The last two are accelerants that can replace themselves later in the game for fresh draws, taking the strain off your card drawing a little while still serving the needs you place upon them. Mind Stone stands in on Signet duty while also replacing itself when the inevitable occurs, while Dreamstone Hedron stands in for the Thran Dynamo you were playing if at a less attractive price. With less to lose from using your Nevinyrral’s Disk or Oblivion Stone, you can do what you planned to do without having to worry over whether you are working at cross-purposes, sacrificing too much in so doing.

This brings us on to the spells, now that your mana is secured. Brainstorm and Preordain are small effects, either of which I expect you will find more useful than the Ponder you were playing and not liking. I love Ponder more than almost anyone I know—some might say that Ponder is my version of ‘more cowbell’—but to accomplish what you are striving to do it is Preordain you should be reaching for first. Brainstorm is great in the establishing turns and with a shuffle effect can greatly turn around a hand that has started to draw too many lands later in the game, which you’ll note should hopefully be provided for by increasing your fetchland count a little and some extra free shuffles with the Baubles. While they aren’t ‘pure draw’ effects, they are very powerful, and can help balance your draw at a very low cost. One of the problems you’ve probably been running into is difficulty playing two spells in one turn in the middle turns of the game, making the card-drawing effects rot in your hand and thus your land-drops suffer while you deploy your answer cards. Cheap effects are much easier to sneak in than expensive ones, and both of these are hard workers.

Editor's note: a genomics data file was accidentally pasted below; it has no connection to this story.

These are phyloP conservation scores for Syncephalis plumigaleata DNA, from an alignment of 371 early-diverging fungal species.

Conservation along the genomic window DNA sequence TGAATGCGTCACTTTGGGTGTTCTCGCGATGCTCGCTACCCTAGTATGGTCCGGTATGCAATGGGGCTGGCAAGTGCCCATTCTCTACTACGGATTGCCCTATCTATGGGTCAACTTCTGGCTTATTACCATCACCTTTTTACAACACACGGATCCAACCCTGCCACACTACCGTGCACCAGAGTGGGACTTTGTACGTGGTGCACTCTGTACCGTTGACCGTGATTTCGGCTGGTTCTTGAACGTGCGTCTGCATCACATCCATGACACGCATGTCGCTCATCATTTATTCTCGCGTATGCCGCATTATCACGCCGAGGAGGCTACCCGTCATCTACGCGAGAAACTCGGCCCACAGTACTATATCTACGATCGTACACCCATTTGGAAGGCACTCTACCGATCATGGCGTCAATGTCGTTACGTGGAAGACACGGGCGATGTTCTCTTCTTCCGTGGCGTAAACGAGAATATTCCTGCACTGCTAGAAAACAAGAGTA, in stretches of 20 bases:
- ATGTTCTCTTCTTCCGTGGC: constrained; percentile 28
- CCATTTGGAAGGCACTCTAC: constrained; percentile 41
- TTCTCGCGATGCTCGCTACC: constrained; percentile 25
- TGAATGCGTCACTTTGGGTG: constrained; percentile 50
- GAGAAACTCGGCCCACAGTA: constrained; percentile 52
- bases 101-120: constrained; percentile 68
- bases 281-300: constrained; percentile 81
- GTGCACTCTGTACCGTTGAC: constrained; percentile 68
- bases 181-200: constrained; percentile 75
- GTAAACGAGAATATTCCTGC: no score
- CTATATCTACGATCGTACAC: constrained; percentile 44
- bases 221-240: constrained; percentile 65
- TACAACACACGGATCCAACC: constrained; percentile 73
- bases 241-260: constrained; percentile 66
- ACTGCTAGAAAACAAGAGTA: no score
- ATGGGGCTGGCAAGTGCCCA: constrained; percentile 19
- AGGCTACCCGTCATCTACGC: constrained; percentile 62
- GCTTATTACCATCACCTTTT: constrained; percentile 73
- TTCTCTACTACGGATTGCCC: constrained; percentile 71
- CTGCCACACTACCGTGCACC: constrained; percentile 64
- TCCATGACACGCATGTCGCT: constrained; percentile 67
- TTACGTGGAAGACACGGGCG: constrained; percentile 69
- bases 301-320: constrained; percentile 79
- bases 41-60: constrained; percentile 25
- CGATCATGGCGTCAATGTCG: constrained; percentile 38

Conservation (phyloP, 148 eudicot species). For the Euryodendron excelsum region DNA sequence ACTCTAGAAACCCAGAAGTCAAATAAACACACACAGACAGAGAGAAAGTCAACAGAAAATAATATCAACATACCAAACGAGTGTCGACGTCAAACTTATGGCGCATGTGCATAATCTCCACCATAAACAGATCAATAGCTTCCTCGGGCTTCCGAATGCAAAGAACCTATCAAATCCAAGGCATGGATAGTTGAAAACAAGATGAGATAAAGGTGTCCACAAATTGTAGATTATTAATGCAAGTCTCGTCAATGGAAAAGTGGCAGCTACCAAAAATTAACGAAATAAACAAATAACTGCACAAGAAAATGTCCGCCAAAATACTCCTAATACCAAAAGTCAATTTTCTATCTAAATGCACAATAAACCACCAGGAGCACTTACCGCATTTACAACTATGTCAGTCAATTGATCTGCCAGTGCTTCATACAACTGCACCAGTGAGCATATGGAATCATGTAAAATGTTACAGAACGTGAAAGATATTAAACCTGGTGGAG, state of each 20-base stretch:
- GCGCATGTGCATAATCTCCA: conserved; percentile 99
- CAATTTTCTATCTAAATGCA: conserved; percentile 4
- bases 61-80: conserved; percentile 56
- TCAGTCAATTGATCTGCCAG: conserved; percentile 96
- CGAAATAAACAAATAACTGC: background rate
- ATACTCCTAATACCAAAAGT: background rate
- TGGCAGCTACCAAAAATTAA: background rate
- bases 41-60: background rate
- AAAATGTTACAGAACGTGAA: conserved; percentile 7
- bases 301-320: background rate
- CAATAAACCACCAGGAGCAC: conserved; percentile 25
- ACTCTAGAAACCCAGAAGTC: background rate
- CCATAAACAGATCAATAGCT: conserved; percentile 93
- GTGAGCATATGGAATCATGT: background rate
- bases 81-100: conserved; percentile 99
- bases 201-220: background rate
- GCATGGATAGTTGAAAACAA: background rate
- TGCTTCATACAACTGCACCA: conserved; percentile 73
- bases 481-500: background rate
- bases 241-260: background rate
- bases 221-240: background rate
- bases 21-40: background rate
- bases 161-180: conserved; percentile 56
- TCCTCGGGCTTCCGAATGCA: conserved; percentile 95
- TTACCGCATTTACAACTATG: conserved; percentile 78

Spell Crumple is being added just to put an actual hard counterspell into the deck, chosen as your first counterspell based on the fact that it answers a Commander very meaningfully, and when choosing between the options you can use for that purpose only Spell Crumple happens to be a Beacon of Countermagic, returning to your deck for potential later access. I don’t think you want to dive too far down the countermagic route, as yours is a sorcery-speed control deck and most of your activity will be on your own turn, but one counterspell to Tutor for or search up with all the cards you’re accessing over the course of a game can solve a problem that otherwise you would be unable to respond to. Likewise, I wanted to add one cheap removal spell, and the easy choice came between Executioner’s Capsule (accessible through your Trinket Mage) or Swords to Plowshares. While I waffled between the two for a while, I ultimately settled on the Instant to help you defend yourself on other players’ turns, much like the rationale for wanting to have Spell Crumple in your deck… and the clear tiebreaker came with the fact that Swords to Plowshares on your own Commander grants you a life per land you control, a powerful benefit and well worth having access to given that your Commander has a moderately low casting cost and can be replayed fairly easily. The opportunity cost is low, and the potential benefits very high.